where \({\varepsilon }_{{{{{{\rm{W}}}}}},i,t}\) and \({\varepsilon }_{{{{{{\rm{S}}}}}},i,t}\) are the wind and solar prediction error in province i in time slot t, \({W}_{i,t,*}\) and \({S}_{i,t,*}\) are the predicted wind and solar output, respectively, of province i in time slot t, and \({C}_{{{{{{\rm{W}}}}}},i}\) and \({C}_{{{{{{\rm{S}}}}}},i}\) are the wind and solar installed capacities, respectively, in province i. When determining the prediction error in a given province, we calculate the average value over 8760 h.
Firstorder difference
The firstorder difference can be used to assess the variation in discrete timeseries data. With the use of the firstorder difference, we can obtain the increment in the original data, which can reflect gradient information. In this paper, prediction is conducted hourbyhour, and the prediction accuracy is primarily determined by the hourly change in the generation data. Thus, in terms of wind energy, we use the firstorder difference of hourly wind generation data to measure the hourly change, which can be calculated as Eq. (7):
where \({F}_{{{{{{\rm{H}}}}}},i,t}\) is the hourly firstorder difference in province i in time slot t and \({W}_{i,t+{{{{\mathrm{1,0}}}}}}\) and \({W}_{i,t,0}\) are the real wind energy generation in time slots t + 1 and t, respectively. When evaluating the hourly firstorder difference in a province, we calculate the average value over 8760 h.
Regarding solar energy, power generation exhibits daily periodicity, so we use daily solar energy generation data to measure the fluctuation, which can be expressed as Eq. (8):
where \({F}_{{{\mbox{Day}}},i,c}\) is the daily firstorder difference in province i on day c. We also calculate the average value over 365 days to evaluate the solar energy fluctuations in a given province.
Analysis and calculation of the peak ratio
In this paper, we use the peak ratio to evaluate the prediction error. It should be noted that all the prediction methods learn the variation tendency of a given data series to predict future data. The easier a tendency is to learn, the more accurate the prediction. Thus, we aim to obtain a feature that could indicate the change in tendency to better measure the prediction error. The peaks of series data indicate inflection points, with previous data exhibiting an upward tendency and subsequent data exhibiting a downward tendency, which is a key feature reflecting the tendency change.
In regard to wind energy, we use four consecutive time slots to determine hourly peaks and traverse the time series to find all peaks, i.e., \(t=t+1\). The power generation in these four time slots should satisfy the following conditions to reach a peak: the first three hours should continuously increase, the first three hours should increase by more than 10% of the installed capacity, and the fourth hour should decrease, which can be expressed as Eqs. (9)–(11):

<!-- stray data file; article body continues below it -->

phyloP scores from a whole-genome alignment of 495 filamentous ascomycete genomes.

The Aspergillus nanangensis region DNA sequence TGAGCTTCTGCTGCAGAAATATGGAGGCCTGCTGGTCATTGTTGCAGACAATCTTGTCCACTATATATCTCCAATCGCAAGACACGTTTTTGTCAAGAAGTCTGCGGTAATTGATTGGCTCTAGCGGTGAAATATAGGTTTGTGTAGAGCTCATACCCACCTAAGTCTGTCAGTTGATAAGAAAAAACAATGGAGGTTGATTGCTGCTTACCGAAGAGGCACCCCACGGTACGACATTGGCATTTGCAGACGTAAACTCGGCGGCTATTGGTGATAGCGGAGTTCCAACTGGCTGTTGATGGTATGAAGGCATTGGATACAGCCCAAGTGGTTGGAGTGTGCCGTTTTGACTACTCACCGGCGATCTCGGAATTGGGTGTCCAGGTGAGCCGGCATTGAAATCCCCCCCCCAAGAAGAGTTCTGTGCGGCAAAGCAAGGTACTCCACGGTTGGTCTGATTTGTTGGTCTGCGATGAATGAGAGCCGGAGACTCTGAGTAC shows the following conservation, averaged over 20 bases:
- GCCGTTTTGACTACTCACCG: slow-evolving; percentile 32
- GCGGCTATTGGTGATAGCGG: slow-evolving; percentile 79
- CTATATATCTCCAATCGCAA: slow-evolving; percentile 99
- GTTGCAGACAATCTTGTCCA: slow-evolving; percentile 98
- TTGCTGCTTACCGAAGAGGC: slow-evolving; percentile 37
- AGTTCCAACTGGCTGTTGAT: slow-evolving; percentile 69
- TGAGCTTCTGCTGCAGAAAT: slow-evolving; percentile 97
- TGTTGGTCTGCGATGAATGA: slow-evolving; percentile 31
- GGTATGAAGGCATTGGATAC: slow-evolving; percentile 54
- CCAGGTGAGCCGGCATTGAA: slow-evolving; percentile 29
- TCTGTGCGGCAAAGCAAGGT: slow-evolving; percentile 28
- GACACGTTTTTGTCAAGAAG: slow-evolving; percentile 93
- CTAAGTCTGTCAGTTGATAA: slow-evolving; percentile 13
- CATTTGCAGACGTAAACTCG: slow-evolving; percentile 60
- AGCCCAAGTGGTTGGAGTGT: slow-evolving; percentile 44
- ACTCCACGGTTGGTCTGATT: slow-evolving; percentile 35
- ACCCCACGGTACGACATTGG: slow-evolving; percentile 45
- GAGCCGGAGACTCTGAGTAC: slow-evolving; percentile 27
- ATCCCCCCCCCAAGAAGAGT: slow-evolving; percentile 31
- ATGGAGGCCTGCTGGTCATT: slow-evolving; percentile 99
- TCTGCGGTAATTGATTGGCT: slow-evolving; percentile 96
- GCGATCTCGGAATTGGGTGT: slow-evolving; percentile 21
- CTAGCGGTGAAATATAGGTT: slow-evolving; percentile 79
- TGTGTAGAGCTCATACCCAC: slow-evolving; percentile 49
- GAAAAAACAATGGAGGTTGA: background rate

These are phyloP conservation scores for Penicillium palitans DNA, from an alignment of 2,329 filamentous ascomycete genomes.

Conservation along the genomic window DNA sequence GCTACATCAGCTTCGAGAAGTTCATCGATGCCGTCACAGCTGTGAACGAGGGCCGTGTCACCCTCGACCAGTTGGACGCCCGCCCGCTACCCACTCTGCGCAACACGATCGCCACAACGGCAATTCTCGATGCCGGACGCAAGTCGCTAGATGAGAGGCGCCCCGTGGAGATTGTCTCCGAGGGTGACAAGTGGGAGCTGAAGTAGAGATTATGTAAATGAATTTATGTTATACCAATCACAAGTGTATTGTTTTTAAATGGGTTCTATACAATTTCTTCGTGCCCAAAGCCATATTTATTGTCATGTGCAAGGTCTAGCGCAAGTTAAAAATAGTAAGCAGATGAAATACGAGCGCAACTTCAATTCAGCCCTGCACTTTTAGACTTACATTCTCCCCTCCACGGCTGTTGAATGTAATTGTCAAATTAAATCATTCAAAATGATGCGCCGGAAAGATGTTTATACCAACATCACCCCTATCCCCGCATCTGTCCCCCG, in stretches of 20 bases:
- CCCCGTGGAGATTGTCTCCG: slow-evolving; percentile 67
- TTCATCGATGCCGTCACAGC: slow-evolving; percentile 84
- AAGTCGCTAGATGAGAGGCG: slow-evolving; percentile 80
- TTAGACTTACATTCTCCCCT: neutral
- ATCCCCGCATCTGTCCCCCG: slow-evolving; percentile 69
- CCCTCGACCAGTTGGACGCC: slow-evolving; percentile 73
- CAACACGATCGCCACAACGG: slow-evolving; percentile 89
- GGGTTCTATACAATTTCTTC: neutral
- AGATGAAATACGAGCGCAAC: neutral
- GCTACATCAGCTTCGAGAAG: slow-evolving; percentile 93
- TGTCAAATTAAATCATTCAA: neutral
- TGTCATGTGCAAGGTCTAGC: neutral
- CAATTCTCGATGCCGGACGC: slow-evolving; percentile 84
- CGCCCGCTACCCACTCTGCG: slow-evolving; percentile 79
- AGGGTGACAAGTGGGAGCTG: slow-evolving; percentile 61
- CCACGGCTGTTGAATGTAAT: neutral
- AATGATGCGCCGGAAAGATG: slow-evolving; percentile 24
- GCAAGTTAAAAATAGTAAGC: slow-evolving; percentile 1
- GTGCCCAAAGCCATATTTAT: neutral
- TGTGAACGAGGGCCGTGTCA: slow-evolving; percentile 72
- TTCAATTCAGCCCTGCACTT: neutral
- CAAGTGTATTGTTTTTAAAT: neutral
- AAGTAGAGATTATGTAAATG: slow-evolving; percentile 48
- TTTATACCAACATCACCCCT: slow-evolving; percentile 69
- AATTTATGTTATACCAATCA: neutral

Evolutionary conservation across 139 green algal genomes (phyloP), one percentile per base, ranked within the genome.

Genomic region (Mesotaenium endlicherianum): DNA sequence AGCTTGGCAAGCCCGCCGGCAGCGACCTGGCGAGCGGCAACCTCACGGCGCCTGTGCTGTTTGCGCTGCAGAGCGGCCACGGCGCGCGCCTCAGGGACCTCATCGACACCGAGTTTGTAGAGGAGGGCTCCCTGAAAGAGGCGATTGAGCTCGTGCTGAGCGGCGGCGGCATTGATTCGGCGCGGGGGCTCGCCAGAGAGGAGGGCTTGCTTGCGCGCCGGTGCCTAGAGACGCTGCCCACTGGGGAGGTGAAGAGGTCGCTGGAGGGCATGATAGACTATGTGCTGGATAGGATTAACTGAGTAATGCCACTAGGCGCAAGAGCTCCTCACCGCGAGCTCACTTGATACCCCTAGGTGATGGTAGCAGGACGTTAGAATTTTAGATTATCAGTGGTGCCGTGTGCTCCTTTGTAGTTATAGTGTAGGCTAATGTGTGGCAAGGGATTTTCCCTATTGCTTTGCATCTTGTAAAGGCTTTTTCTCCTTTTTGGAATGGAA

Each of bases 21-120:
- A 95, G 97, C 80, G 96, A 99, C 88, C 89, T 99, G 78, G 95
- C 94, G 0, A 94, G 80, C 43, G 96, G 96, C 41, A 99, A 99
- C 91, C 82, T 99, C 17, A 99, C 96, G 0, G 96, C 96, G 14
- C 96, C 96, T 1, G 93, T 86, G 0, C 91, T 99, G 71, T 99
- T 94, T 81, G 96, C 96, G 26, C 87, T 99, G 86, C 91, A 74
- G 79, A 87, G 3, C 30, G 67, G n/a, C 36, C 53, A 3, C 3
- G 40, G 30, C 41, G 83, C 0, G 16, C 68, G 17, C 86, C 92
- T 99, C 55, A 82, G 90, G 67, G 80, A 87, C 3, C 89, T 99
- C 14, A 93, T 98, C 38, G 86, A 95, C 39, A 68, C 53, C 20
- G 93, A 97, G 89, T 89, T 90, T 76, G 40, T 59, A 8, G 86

where \({P}_{{{{{{\rm{H}}}}}},i,t}\) denotes the hourly peaks in province i in time slot t, \({P}_{{{{{{\rm{N}}}}}},{{{{{\rm{H}}}}}},i}\) is the number of hourly peaks in province i, and \({P}_{{{{{{\rm{R}}}}}},{{{{{\rm{H}}}}}},i}\) is the ratio of hourly peaks in province i. We also calculate the average value over 8760 h to evaluate the wind energy fluctuations in each province.
Regarding solar energy, we use daily power generation data to obtain daily peaks. Similar to the hourly peak calculation, four consecutive days are chosen to determine peaks, and similar conditions should be satisfied, which can be expressed as Eqs. (12)–(14):
where \({P}_{{{{\mbox{Day}}}},i,c}\) is the daily peak in province i on day c, \({P}_{{{{\mbox{N}}}},{{{\mbox{Day}}}},i}\) is the number of daily peaks in province i, and \({P}_{{{{\mbox{R}}}},{{{\mbox{Day}}}},i}\) is the ratio of daily peaks in province i. The average value over 365 days is also calculated to express the solar energy fluctuations in each province.
Data availability
The source data underlying Figs. 1–5 and Supplementary Figs. 14, including the data of provincial wind and solar power generation of the 30 provinces in China, are provided as a Source Data file. Other data used in this study are available from the authors upon reasonable request. Source data are provided with this paper.
Code availability
The code used in this study is available from the authors upon reasonable request.
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Acknowledgements
We thank the National Key Research and Development Program of China no. 2022YFB2405600 for supporting J.W. and G.H. and the National Natural Science Foundation of China under grant No. 72241429, No. 72271008, No. 72243007, and No. 52277092 for supporting J.S., G.H., X.L., and J.W. We also acknowledge the support of State Grid Corporation of China, State Grid Jiangsu Electric Power Co., LTD. and State Grid Wuxi Power Supply Company.
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J.W., X.L., N.L., J.M., J.S. and G.H. conceived and designed the research. J.W., L.C., C.W.T., C. L. and G.H. developed the framework and formulated the theoretical model. J.W., L.C., X.L. and E.D. carried out the data search. L.C., Z.T. and M.S. carried out the simulations. J.W., X.L., G.H. and C.W.T. conducted the predictionerror analysis. J.W., L.C., Z.T., E.D., N.L., J.M., M.S., C.L., J.S., X.L., C.W.T. and G.H. contributed to the discussions on the method and the writing of this article.
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Wang, J., Chen, L., Tan, Z. et al. Inherent spatiotemporal uncertainty of renewable power in China. Nat Commun 14, 5379 (2023). https://doi.org/10.1038/s41467023406707
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DOI: https://doi.org/10.1038/s41467023406707